One major barrier preventing diligent care for kids? The insistence of running a two-tiered mental health care system here in Canada. A system made up of for-profit and public mental-health sectors. This approach feely, jams up the public system and denies millions of people the care they need, because 1)the public system is stripped of mental health professionals, lost to the private sector, and 2) the for-profit sector provides services only to those who pay. This leaves a chronic shortage of professionals in the public system. In my view, there’s something so wrong with going in for care and swiping a credit card like you would at your local cafe – but I digress.

The return to school, post-COVID

Now, that the numbers of vaccinated people are going up and the case numbers are falling, it’s time to turn our attention to a mentally-healthy transition back into the school’s environment. But what would that look like? Especially for children…

As with any major challenge laid at the feet of society, its response to reintegrating children is key. We must remember, this is the future of our nations: what we do, or don’t do will impact the future. In my view, we must make health care free for everyone! Equal access will help our kids of any background get back to living. For example, we could have a rotation of mentalhealth professionals go to the schools. much like you see a doctor in clinics.

The return to school post COVID, listen to an expert

Teachers and parents alike must be able to see the signs of struggle. Firstly, children’s development is stunted. A developing brain will have to catch up to a year that has been cut out of not only their lives, but also out of their natural progression. Knowing this, we can be kinder to the irritability and anxiety; listen and take a “how can we support you?” approach. Essentially, you will also have to become a student of child/adolescent behavior. Our children’s future depends on it.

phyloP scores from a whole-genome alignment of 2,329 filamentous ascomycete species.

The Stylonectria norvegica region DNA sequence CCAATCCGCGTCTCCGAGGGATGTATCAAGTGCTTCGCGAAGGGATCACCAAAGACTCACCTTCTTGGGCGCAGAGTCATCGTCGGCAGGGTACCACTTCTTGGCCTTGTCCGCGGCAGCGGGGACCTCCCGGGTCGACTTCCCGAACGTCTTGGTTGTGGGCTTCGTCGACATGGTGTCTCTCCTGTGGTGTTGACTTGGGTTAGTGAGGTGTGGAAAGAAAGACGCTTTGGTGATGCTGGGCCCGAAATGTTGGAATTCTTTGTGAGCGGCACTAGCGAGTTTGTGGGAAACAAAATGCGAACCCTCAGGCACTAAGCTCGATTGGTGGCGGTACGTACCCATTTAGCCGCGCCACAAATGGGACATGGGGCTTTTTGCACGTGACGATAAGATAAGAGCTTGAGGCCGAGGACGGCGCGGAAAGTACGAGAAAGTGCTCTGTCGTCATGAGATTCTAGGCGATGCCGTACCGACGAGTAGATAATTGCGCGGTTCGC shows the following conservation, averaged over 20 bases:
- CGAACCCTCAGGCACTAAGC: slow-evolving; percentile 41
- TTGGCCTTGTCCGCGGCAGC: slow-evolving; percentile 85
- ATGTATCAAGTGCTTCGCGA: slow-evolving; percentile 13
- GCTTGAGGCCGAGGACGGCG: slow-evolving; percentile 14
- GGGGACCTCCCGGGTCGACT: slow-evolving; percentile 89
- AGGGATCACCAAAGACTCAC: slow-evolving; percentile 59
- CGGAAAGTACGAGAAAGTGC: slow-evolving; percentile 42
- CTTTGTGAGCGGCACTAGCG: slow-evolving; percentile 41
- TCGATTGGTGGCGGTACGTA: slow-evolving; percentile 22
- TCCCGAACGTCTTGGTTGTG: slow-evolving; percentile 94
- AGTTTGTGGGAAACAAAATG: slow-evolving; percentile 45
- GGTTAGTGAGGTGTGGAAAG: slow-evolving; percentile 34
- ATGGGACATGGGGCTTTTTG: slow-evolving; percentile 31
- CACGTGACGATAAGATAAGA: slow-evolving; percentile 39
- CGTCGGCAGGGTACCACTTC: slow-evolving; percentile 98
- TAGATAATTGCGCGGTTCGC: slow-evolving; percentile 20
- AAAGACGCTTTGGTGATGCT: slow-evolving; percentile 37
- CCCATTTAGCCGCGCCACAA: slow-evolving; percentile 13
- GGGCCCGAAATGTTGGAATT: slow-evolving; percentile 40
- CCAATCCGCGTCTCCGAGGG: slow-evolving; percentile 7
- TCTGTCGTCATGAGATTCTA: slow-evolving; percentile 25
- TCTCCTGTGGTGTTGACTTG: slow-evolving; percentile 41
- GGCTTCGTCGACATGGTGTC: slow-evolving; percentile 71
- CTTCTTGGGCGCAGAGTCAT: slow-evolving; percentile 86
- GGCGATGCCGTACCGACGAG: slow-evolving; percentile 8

Learn more on how to best help kids with their mental health.

Photo by Julia M Cameron on Pexels.com – The return to school post COVID

And the first-time students, the ones who have only known isolation, may struggle with the transition too. Think of it this way – it’s a bit like going from being in the library for a week and then into a train station. It will, in all likelihood, be very anxiety-producing and overwhelming. If you see this, ask if your school will work with you to see if your child can go half-days. In the same vein, don’t be afraid to keep your child home for a day every now and again. Maybe take the day off work and commit to one-on-one time. Be aware that they will have to go to school, so be sure to set firm boundaries. Caving and keeping them home all the time can create or exacerbate separation anxiety in little ones.

Sadly, the transition won’t be slow and steady. For one thing, organizations just don’t think of these things. (Nor do they know about neuro-development.) With that said, you know your child and you need to do what’s best for them. For instance, some kids, especially ones with a mental-health condition, are going to need self-care days. We need them, and so do they. It’s worth noting that exterior systems, like schools, function more like a switch. It’s “all or none,” so be observant.

In closing, I would like to leave you with this: Parents, I know your life is busy, but your children are going to need you. Make an effort to pull them away from their devices and stay dialed in with what’s going on with them. Lastly, fight like hell to get them the help they need, should they need it. They will thank you for it in the end!

The effects of COVID 19 on children’s mental health